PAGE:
References

  1. The National Archives WO 399/ 7850
  2. Luanda, K., Stevens, J., & Stevens, C. (2014). Unknown warriors: the letters of Kate Luard, RRC and Bar, nursing sister in France 1914-1918. Stroud, Gloucestershire : The History Press
  3. The National Archives WO 95/ 3988-91

 


 

In St Michael’s churchyard, Dumfries, where the poet Robert Burns is buried, another monument marks the burial place of over 420 people, who died from Asiatic Cholera, between September and November 1832. Cholera originated in India and first entered Britain in October 1831. Further epidemics occurred in 1848 and 1854. By the 1840s, although the cause of Cholera was unknown, there was enough knowledge to link infectious diseases to the sanitary conditions of towns and a centralised General Board of Health was set up to initiate public health reforms.

In 1848, Dumfries was again in the grips of a cholera epidemic and Dr John Sutherland of the General Board of Health arrived on the 6th December, to ascertain the extent of the problem. As he found no system of treatment or prevention, he organised the town into districts, drafted in extra medical staff to conduct house to house visits, set up a house of refuge for the ill, and ensured that only safe supplies of water were taken from the river. This time 269 people died but the epidemic was contained. Although Sutherland (1850) does not mention in his report how people were treated, nurses were probably involved in caring for the sick.

Later in the century, Dr Sutherland was to become much more involved in nursing. In 1855 he was sent to the Crimea as the head of the Sanitary Commission to investigate the health of the army and the causes of the high mortality rate amongst the troops. Here he met Florence Nightingale. Following the war, he became one of her trusted advisors, working with her closely on the health of the army, sanitary reform in India, the design of hospitals, nursing, and the reform of workhouses (Bostridge, 2010). This collaboration lasted until 1888 and because of his devoted service to the cause he was referred to, by one author, as the ‘doctor who slaved for Miss Nightingale’ (Cope, 1955, 27).

References

Bostridge, M (2010) Florence Nightingale: the Woman and Her Legend. London: Penguin

Cope, Z. (1955) Florence Nightingale and the Doctors. London: Museum Press

Sutherland, J. (1850) Appendix A, in General Board of Health. Report on Epidemic Cholera of 1848 and 1849, London: HMSO.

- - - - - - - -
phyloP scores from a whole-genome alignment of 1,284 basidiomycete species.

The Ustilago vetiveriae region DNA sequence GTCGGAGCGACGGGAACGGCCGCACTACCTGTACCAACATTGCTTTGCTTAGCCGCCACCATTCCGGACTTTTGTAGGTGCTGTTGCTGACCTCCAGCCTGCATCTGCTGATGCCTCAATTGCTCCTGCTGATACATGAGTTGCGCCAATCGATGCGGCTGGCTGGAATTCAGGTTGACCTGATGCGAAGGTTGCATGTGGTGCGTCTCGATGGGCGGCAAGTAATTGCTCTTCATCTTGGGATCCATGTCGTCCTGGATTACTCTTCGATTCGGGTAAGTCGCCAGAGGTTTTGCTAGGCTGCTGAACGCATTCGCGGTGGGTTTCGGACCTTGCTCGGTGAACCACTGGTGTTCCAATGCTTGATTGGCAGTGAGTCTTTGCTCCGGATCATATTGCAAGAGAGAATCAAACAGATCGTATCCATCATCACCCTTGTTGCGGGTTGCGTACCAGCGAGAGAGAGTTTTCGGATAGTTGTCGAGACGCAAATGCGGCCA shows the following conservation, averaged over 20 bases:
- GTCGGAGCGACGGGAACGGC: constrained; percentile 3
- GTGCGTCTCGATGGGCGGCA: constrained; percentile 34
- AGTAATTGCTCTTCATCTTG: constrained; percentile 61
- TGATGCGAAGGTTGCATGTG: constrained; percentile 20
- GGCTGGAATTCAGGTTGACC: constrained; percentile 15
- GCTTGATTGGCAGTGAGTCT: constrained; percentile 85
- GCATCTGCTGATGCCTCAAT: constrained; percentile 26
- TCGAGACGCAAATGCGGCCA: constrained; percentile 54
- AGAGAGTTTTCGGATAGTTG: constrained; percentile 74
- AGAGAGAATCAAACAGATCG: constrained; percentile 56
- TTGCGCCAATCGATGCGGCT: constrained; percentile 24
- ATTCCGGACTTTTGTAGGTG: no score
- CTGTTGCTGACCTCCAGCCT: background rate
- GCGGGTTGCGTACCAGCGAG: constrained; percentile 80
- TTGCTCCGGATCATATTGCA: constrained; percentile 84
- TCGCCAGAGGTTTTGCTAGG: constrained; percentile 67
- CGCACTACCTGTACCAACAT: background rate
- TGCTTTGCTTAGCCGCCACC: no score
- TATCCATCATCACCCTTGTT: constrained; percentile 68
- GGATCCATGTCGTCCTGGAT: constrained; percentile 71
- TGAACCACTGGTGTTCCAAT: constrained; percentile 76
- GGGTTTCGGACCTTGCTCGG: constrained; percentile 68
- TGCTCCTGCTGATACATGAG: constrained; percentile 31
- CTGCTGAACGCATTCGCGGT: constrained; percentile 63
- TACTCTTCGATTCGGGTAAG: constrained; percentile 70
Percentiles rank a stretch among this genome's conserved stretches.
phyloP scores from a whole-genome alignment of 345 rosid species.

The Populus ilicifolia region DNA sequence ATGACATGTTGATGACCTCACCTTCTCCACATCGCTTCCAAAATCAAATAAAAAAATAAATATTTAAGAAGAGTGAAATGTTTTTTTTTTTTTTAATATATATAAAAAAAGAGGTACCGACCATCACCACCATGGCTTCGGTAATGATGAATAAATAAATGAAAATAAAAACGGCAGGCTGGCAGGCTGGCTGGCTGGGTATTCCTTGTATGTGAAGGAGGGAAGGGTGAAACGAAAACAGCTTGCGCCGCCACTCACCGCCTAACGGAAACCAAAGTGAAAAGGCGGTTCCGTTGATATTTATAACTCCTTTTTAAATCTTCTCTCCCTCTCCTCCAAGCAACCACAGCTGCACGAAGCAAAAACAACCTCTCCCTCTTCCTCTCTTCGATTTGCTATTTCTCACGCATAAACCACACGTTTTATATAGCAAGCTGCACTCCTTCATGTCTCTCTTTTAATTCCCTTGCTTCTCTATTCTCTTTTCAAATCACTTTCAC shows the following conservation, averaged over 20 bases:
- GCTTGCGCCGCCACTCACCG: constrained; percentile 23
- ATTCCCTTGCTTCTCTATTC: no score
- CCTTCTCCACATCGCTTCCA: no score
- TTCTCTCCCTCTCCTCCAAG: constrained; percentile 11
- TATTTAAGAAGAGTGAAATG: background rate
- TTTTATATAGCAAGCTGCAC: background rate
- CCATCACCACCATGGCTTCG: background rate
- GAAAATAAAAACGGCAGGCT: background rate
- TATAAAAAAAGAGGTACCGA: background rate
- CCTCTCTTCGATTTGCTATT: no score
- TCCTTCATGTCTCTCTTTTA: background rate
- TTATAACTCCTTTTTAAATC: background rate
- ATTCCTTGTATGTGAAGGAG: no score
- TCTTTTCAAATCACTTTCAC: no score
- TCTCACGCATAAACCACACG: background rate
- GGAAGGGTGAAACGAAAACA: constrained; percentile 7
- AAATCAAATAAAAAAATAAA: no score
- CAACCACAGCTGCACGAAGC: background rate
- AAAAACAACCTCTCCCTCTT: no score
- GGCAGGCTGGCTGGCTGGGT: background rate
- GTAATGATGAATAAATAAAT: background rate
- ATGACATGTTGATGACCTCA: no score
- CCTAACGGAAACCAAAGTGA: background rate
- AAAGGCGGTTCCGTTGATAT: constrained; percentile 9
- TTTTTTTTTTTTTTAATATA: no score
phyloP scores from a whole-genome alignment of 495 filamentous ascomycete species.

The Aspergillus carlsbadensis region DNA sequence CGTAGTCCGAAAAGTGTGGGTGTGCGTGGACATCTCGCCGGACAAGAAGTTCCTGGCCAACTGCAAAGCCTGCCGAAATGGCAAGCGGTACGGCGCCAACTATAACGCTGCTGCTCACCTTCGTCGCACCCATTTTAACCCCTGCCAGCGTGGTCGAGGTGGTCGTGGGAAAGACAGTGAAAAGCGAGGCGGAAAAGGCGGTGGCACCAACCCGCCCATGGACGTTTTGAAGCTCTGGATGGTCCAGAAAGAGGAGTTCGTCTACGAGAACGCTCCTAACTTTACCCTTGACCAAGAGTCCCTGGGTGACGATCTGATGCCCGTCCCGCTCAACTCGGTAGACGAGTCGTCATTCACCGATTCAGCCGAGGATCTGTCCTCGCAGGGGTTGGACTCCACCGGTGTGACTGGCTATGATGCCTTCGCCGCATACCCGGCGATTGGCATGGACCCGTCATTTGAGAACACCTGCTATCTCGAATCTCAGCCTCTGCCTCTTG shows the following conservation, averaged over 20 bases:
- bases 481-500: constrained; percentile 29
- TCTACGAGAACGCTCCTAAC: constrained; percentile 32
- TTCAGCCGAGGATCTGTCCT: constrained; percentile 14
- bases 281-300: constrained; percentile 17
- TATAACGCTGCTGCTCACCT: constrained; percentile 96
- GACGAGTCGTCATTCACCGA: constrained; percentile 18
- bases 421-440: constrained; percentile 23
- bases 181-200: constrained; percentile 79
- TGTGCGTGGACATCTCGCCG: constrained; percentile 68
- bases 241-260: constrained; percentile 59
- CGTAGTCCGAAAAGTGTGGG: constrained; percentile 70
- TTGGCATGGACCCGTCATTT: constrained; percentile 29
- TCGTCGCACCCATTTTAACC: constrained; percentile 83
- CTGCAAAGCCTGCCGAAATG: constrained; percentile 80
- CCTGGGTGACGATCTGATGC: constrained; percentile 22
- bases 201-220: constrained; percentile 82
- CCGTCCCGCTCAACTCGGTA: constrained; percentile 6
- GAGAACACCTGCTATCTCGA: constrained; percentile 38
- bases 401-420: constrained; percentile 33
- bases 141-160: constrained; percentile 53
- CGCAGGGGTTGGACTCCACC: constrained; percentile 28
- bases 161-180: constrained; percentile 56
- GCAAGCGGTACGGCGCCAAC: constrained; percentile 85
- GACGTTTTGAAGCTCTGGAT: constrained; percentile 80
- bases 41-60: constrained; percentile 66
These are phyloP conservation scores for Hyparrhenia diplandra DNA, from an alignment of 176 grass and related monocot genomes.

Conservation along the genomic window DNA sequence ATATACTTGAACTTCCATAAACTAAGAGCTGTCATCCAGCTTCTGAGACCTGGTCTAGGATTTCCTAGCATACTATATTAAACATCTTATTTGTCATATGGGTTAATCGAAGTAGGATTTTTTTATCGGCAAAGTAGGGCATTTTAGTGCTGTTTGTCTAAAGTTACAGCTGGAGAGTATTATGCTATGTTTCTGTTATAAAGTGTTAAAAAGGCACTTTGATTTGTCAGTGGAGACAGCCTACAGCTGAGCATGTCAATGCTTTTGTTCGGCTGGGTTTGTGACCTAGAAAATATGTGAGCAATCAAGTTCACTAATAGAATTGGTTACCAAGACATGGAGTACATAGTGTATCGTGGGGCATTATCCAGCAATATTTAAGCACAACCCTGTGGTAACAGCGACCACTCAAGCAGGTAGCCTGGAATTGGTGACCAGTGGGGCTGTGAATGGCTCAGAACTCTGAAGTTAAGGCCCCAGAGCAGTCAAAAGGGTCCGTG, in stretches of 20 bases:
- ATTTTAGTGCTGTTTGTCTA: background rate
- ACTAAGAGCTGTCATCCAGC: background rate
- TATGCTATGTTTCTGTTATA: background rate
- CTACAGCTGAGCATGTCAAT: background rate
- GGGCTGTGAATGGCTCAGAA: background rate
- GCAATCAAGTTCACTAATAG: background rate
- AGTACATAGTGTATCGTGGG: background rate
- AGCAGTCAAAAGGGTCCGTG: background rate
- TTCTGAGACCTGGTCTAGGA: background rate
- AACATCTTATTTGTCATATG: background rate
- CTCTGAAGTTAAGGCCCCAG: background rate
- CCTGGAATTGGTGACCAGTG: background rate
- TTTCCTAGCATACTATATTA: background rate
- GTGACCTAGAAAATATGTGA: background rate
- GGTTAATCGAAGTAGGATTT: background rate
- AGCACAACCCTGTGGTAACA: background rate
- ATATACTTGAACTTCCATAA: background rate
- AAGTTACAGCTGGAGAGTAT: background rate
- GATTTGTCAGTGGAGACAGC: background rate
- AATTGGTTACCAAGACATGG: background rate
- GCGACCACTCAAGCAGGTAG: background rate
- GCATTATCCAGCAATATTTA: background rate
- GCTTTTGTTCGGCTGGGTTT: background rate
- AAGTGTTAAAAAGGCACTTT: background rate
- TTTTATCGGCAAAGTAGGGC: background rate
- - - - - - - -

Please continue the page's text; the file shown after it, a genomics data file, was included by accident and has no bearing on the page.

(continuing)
Today, it is difficult to imagine that this ‘Bar-Grill-Pub’ on Broad Street, Birmingham, today the hub of the city’s nightlife, was once described as ‘one of the very best sites that could possibly be selected within the Borough of Birmingham for the purpose of a Children’s Hospital’ (Reinarz, 2009, 79). Partially obstructed by the twenty-first-century smokers’ shelter this solidly constructed building served, first as the Lying-in-Hospital (maternity) until 1860 and then as the Children’s Hospital from 1870 until 1916. The hospital was founded in 1862 but moved from the centre of the town to gain more beds and a healthier aspect.

The Children’s Hospital was at the forefront of introducing nurse training to Birmingham. In 1865, a subcommittee of the Lady Visitors recommended that the hospital should offer to take in paying pupils for up to six months to train as nurses. This plan was abandoned as there was no space to house the pupils. However, in 1869 the Birmingham and Midland Counties Training Institution for Nurses was established in the town. It had three aims: to train nurses for hospital work, for private families and for the sick poor free of charge. The probationers, were given a certificate after a one year of period of practical training. The institution wanted to regulate the conditions under which the probationers worked and to ensure that they received an organised experience as a learner. In 1869, the hospital and the institution agreed that the probationers would gain experience in male, female, medical and surgical wards, and attendance at operations. Night duty was only to be undertaken to nurse individual cases. Initially the hospital was very satisfied as the Training Institution was able to improve the quality of nursing as compared to pre-training times. However, during the 1870s there was conflict as the probationers were being used to undertake domestic tasks such as cleaning and were not following the training plan. Thus the issue of control over the probationers became a problem. Once the hospital realised that it could increase its own income, either by taking in paying probationers or by using probationers instead of trained staff to reduce costs, it decided to introduce its own scheme in 1881 (Wildman, 2003, 57). It stayed on this site until it moved to a purpose built hospital just round the corner in 1916 and it is now hard to believe that this ‘night-spot’ was once at the cutting edge of nurse education!

References

Reinarz, J. (2009) Health care in Birmingham: the Birmingham teaching hospitals, 1779-1939, Woodbridge, Boydell.

Wildman, S. (2003) The development of nurse training in the Birmingham Teaching Hospitals 1869-1957, International History of Nursing Journal, 7, 3, 56-65